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Sunday, February 20, 2011

Electoral Fraud in Afghanistan: A Precursor to the Protests in the Middle East?

The UN’s Electoral Complaints Commission recommended in 2009 that Afganistan’s Independent Election Commission invalidate 210 polling stations where the ECC found “clear and convincing evidence of fraud.”  The IEC in turn announced a run-off election because Karzai no longer had over 50% of the vote.  MSNBC reported that “the Karzai-influenced election commission may refuse to call for a runoff.” CNN reported that Karzai and Abdullah were trying to “cut some sort of deal” on a coaliation government that would have obviated, or skirted, a run-off.  Such a compromise would have been woefully inadequate from the standpoint of democratic process.

Even Karzai’s announcement that he would go along with a run-off can be read as presumptuous.  If he didn’t want to go along with it, he need not have taken part.  That one candidate’s feels his refusal to participate would or should cancel an election suggests a rather squalid presumptuousness that ought to be made transparent to the voters.  It is a sad commentary on representative democracy that the Afghan IEC’s decision was probably dependent on Karzai having been under international pressure to agree to the run-off.   Is it too idealist to insist that the candidate should have been informed by the IEC of its decision rather than permitting it?   For one of the candidates to have had a de facto veto on the election commission evinces a lack of democratic infrastructure.  It is like a cart pulling the horse.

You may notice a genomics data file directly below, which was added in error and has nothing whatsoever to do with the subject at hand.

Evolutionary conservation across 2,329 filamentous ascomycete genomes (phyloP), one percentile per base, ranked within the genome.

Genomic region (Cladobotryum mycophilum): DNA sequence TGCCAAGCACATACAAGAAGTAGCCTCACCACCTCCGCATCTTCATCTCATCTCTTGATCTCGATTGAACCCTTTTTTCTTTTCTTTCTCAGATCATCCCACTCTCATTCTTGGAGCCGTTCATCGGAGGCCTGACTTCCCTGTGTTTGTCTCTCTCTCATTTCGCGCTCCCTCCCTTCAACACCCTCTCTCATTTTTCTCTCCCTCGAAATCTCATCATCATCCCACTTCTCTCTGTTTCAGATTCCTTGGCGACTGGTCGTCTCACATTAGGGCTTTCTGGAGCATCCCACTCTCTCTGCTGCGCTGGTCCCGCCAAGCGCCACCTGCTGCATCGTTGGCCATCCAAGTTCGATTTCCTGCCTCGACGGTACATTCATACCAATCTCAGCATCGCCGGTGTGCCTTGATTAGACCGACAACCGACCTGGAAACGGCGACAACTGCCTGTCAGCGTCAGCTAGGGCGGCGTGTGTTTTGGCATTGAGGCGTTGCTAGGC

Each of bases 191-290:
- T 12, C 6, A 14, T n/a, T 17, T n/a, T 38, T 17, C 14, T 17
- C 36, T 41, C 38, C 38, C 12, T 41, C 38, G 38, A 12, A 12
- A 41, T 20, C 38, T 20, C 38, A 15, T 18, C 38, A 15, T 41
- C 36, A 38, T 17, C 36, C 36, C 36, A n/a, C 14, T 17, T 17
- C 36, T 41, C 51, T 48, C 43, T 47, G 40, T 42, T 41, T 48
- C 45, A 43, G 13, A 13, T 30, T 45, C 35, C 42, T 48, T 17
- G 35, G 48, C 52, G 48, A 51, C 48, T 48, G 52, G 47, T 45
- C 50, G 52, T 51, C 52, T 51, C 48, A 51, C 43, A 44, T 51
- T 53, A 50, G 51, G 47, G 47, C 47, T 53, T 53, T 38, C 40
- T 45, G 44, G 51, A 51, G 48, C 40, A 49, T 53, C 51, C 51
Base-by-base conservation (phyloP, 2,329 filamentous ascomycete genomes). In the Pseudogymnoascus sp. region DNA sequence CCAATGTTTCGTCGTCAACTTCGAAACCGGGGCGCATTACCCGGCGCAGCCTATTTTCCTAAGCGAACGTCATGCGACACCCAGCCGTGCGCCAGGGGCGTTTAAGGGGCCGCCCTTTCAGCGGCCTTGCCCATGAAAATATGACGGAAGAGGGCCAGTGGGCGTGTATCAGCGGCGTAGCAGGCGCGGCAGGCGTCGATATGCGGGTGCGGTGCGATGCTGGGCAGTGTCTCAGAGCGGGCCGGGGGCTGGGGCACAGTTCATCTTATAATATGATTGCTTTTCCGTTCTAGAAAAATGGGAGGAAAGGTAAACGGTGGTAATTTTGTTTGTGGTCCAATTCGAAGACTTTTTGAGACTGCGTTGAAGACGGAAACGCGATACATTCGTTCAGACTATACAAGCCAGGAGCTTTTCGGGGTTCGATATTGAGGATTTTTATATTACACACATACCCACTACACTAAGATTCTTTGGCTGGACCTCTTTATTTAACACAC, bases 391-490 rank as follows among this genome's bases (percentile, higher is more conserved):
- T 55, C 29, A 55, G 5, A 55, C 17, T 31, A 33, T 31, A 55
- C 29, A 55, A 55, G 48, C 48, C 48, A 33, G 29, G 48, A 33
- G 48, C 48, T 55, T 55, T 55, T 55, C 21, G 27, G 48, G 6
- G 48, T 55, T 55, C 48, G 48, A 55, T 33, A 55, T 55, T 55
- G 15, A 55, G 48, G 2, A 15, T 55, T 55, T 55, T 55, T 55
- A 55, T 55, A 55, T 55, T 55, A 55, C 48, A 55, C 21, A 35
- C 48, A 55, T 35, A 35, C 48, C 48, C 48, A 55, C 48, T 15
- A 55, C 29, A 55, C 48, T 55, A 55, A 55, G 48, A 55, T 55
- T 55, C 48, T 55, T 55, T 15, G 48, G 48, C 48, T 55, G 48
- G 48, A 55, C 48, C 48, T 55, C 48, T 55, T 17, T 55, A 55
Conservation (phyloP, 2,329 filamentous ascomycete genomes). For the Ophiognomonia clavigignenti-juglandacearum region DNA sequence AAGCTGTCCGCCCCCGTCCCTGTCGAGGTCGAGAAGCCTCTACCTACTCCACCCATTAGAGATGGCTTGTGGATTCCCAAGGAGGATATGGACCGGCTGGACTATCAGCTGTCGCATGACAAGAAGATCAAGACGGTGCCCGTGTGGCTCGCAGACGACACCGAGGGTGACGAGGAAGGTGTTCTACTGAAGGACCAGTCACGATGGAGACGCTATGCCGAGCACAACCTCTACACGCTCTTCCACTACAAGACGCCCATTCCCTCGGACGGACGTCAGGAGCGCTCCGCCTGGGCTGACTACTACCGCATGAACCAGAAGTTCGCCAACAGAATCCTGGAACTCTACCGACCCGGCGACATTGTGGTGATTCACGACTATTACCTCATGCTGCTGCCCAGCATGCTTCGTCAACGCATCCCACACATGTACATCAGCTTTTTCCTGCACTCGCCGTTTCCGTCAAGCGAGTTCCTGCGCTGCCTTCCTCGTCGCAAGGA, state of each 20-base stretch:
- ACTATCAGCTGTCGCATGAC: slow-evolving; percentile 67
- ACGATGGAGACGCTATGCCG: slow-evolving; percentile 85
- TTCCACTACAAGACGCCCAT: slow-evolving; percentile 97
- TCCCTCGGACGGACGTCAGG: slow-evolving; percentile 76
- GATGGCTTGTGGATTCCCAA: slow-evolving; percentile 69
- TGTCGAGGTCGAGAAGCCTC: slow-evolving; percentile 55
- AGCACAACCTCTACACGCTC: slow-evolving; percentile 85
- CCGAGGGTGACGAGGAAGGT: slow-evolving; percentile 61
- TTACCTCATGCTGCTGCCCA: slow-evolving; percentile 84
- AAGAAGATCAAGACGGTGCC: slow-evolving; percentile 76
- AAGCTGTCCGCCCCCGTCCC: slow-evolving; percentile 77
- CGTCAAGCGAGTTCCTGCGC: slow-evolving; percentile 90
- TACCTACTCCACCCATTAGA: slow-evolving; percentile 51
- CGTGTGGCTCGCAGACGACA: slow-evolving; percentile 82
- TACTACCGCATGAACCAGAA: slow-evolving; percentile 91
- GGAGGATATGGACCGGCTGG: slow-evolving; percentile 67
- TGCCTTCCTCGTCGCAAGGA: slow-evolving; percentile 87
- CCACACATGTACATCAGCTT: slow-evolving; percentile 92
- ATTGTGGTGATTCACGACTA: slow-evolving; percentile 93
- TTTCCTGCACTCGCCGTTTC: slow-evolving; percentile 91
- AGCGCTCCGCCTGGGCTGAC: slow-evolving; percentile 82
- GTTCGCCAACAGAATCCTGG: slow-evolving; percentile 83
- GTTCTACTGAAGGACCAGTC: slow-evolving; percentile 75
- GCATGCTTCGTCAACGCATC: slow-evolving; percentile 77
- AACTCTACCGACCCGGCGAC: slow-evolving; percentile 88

In retrospect, we know that Karzai’s victory was fraudulent, even though he continued on in the campaign as a viable candidate.  What does it say when fraud is not punished?  Is having a run-off sufficient punishment?  Were all of the candidates benefitting from the fraud tossed out and a new open election held, would this be so catastrophic? I contend that the protests that occurred in the Middle East in 2011 for greater democracy can be interpreted as having been occassioned by years of frustration stemming from the sort of electoral facade perpetuated by dictators such as Karzai.  If so, the costs of not nipping electoral fraud in the bud far outweight any trouble involved in insisting on electoral accountability.  In the case of the U.S., foreign aid to Afghanistan could have been cut off in 2009 unless or until an open and fair election could be verified. With such a substantive signal given and repeated with regard to other dictators in the Middle East who were using the facade of democracy for legitimacy, some of the mass protests taking place two years later might have been obviated and lives saved that were otherwise lost.

Sources:
http://cnnwire.blogs.cnn.com/2009/10/23/karzai-challenger-prefers-opposition-to-coalition/
http://www.msnbc.msn.com/id/33394277/ns/world_news-south_and_central_asia/